Personal space is something that most mothers lack from the moment they conceive. From conception, this tiny human being begins to take over your body and by month nine, your personal space has become something foreign to you. This is even more apparent if you have other young children in your household. I say this to make the point that, us mothers, well we are used to this type of personal space intrusion — we expect it, are okay with it (somewhat, because what other choice do we have?) and have found ways to deal with it. But, for our children, well, having someone invade their space can really bother and upset them.
My daughter and I went to a local library story time this week and at such free events, you see a variety of people and family dynamics — newborns, toddlers, nannies, working moms who have the day off, SAHMS, grandparents, etc. You see some children being completely tended to and watched over, while others are given some semblance of independence in this perceived safe environment. There is no judgment here, from me, with regard to how you tackle story time with your child. But, when your child is making my child feel uncomfortable, well, then I may have something to say…or at least something to respectfully converse with you about.
The Psychology Dictionary, a professional reference, defines personal space as “a region of defended space surrounding someone”. It further notes that “most individuals have a certain regard for respecting the personal space of others.” I would have to state my contention that a lot of children, to no fault of their own, don’t truly understand personal space. Now this is acceptable for children under the age of 3, but I hold the opinion that for children older than three, they should have, at minimum, some preliminary knowledge and understanding of personal space boundaries.
An article by Gail Innis, titled, “Personal space: A social skill children need and adults can teach,” written for the Michigan State University Extension, states that “most young children want to touch everything and everyone as they learn about the world around them”. Makes sense, right? To use our innate five senses to make sense of this strange world and the variety of people in it. But, when your child’s desire to explore the world around them, includes their desire to explore my daughter beyond her comfort level, then there is an issue.
At the story time mentioned above, a child, probably the age of 4, was standing directly in front of my six-year old, staring at her. In addition to standing within a couple of inches of her, the little girl was non-stop talking to her, despite my daughter’s attempts to cue the little lady into the fact that she, herself, desired to pay attention to the story being read by the librarian. The little girl insisted on engaging with my oldest and touching my youngest, who was seated right next to my oldest. While I respectfully and kindly engaged the young child, hoping and assuming this may meet her need for some desired attention, I, at the same time, tried to make eye contact with her caretaker, hoping that she would notice the child’s intrusion into our family’s personal space. And, not to forget to mention the sight and sound infringement she was causing, ultimately affecting our enjoyment of story time. To be honest, in this situation, I think the little girl’s caretaker had no clue what was transpiring, as she was glued to her phone.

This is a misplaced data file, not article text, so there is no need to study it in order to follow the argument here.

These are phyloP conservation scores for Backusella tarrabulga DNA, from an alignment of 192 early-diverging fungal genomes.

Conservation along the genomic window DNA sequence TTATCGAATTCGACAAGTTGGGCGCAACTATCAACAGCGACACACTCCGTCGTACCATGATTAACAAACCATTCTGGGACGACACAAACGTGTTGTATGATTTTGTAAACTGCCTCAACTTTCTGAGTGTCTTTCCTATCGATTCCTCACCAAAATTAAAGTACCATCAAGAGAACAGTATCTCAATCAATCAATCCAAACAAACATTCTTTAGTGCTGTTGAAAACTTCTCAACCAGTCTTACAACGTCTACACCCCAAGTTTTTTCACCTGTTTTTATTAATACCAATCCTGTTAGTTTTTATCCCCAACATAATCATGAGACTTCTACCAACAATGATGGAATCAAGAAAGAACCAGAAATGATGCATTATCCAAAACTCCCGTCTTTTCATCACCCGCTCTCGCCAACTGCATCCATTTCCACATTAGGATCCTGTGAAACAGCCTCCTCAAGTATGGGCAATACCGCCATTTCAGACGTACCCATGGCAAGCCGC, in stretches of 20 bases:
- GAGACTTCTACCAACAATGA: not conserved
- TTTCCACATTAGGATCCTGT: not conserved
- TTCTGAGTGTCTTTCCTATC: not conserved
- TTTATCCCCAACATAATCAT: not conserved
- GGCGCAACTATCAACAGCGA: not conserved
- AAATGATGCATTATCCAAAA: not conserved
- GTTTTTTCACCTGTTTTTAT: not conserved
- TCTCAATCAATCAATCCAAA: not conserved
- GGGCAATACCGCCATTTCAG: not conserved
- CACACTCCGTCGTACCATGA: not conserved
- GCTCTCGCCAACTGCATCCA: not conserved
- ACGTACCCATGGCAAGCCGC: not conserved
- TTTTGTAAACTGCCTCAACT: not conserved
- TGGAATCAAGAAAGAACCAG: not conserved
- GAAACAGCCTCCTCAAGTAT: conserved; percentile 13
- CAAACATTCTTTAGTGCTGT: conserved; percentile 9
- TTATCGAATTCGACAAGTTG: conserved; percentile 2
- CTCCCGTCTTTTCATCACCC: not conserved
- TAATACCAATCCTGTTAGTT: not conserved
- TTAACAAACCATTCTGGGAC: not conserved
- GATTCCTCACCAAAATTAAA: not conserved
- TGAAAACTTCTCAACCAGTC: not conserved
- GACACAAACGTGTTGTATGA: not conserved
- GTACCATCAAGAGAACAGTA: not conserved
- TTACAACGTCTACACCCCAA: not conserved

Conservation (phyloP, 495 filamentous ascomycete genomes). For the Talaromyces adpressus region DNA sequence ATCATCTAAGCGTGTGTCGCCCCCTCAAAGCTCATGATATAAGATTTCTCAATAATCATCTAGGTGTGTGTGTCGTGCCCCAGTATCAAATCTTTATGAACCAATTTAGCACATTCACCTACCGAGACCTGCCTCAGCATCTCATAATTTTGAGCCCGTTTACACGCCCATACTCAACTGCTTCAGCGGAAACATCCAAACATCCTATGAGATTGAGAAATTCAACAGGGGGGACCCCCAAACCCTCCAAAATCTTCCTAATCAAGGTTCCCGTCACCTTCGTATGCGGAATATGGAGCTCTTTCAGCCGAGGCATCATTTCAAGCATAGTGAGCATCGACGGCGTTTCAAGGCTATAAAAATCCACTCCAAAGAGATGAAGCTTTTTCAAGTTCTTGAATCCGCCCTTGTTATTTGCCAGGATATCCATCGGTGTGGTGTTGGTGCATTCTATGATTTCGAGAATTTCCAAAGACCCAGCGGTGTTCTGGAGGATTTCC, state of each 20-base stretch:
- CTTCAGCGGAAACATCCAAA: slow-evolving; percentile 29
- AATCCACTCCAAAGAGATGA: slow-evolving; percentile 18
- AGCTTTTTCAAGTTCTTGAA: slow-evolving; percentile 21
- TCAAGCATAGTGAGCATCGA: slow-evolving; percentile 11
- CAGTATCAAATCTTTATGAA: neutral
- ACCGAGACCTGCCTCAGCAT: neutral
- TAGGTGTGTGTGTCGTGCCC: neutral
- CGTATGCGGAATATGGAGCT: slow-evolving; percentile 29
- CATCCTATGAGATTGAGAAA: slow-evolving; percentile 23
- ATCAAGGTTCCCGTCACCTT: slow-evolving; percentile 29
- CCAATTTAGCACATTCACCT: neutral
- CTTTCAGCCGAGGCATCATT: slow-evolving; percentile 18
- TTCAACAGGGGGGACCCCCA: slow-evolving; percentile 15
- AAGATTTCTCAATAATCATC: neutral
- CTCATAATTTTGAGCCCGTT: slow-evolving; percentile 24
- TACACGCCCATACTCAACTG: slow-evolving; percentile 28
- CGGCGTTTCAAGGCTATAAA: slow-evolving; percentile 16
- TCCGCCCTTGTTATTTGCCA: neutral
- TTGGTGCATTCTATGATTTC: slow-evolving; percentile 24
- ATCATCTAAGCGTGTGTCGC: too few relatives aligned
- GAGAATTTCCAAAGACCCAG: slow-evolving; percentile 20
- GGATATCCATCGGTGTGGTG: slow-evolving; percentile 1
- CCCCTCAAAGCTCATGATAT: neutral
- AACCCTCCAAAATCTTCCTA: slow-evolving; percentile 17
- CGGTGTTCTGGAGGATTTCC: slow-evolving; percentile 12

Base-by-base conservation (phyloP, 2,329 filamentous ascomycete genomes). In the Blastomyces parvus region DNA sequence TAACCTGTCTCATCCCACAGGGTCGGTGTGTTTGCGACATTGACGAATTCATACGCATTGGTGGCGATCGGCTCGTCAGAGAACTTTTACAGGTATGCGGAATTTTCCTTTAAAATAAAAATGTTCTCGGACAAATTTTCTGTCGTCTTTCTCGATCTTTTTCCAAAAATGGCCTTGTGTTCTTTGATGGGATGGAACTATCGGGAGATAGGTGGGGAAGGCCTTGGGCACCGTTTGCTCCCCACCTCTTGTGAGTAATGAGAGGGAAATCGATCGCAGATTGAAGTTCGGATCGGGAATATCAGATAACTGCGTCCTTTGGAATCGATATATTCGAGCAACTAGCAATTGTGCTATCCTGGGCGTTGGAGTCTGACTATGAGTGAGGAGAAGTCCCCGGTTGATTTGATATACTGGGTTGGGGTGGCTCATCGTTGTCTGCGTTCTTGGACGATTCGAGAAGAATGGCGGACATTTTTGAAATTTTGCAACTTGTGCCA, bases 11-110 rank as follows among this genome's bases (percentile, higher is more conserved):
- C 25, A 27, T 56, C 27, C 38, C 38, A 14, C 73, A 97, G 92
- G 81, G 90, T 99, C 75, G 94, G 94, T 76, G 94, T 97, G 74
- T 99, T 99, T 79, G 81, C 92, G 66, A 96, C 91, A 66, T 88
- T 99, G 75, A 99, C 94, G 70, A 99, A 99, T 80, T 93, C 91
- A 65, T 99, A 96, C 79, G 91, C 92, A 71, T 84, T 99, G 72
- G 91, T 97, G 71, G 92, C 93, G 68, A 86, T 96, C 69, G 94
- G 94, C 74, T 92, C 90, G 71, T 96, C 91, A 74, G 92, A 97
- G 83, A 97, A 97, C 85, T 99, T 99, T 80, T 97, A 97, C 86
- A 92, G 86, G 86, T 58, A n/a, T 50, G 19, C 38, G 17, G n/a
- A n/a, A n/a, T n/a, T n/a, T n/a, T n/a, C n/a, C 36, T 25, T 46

Listen, my children definitely are not perfect and they make a ton of mistakes and often, they themselves, definitely invade the personal space of others. Except, the people whose space they invade are usually mine and my husband’s, their aunts’ and uncles’ and their grandparents’. They rarely, if ever, invade the personal space of friends and strangers and I believe that is because my husband and myself have modeled and discussed with them what appropriate personal space boundaries are. Additionally, this is regularly reinforced for them at their school.
So, if your child needs some help understanding personal space boundaries, here are some tips of my own, as well as some of those suggested by Innis in her article:
- Explain personal space boundaries using the “fence” method.
- Explain person space boundaries using the “arm-length” method.
- Have each family member state what level of personal space suits their level of comfort.
- Talk about specific times and situations where personal space is no question (i.e., dinner time, privacy in the bathroom, when changing clothes, etc.).
- Encourage your child to ask for permission to invade someone’s space, like that of a friend (i.e. Are you okay if I stand next to you like this?).
- Do arts and crafts that teach personal space (i.e. double circles with boundary lines).
- Engage in exercises that teach personal space boundaries (i.e. have your child spin in a circle with arms outstretched).
And, if your child is, by chance, the child whose space is being invaded upon, encourage them to do the following:
- State verbally, to the space invader, their desire and need for more space.
- To understand that children, especially those under the age of three, do not really understand a request for personal space.
- To engage the child in an age-appropriately manner — the child may simply want your child’s attention and providing such may simply appease them enough to back off slightly.
- Reiterate to your child that unless they feel physically threatened, or like they are in danger, if the personal space invader is a child of similar age or younger, they should treat him/her with kindness, despite their frustration with the situation.
Listen, if your child is a close-talker or a social butterfly, do not feel ashamed — not in the least. Just understand that not all other children are the same way and some may feel uncomfortable with your child’s forward presence and close proximity.